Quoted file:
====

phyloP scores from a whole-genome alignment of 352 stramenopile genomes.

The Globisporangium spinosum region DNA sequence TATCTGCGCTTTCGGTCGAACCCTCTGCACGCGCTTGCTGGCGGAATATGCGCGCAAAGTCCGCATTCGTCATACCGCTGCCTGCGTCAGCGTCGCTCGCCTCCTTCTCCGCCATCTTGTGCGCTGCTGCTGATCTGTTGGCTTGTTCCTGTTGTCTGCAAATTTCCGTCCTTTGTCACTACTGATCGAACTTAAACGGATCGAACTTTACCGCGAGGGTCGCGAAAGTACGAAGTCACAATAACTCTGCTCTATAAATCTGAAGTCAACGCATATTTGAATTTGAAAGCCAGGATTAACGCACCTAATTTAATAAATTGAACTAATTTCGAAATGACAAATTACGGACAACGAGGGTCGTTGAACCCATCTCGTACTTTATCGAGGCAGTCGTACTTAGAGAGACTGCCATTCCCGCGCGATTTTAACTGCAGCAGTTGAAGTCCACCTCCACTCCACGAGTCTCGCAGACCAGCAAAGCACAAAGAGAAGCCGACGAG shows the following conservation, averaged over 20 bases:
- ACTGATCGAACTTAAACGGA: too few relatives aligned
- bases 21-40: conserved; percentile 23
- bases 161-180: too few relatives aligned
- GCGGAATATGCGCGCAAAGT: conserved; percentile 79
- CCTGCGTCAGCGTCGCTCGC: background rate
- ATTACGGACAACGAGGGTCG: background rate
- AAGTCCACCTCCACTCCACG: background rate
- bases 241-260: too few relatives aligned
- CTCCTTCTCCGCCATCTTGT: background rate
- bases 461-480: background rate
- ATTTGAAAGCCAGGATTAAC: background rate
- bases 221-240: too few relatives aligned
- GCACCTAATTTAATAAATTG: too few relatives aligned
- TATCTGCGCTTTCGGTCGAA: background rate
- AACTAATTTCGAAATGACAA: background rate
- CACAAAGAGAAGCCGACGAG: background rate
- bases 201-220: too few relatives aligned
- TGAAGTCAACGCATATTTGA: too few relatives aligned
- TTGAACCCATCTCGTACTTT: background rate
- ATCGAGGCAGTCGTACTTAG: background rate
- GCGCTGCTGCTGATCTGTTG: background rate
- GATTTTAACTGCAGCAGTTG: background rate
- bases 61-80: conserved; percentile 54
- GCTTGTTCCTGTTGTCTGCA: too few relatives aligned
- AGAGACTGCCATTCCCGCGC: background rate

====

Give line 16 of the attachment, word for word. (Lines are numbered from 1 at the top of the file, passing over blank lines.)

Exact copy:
- TATCTGCGCTTTCGGTCGAA: background rate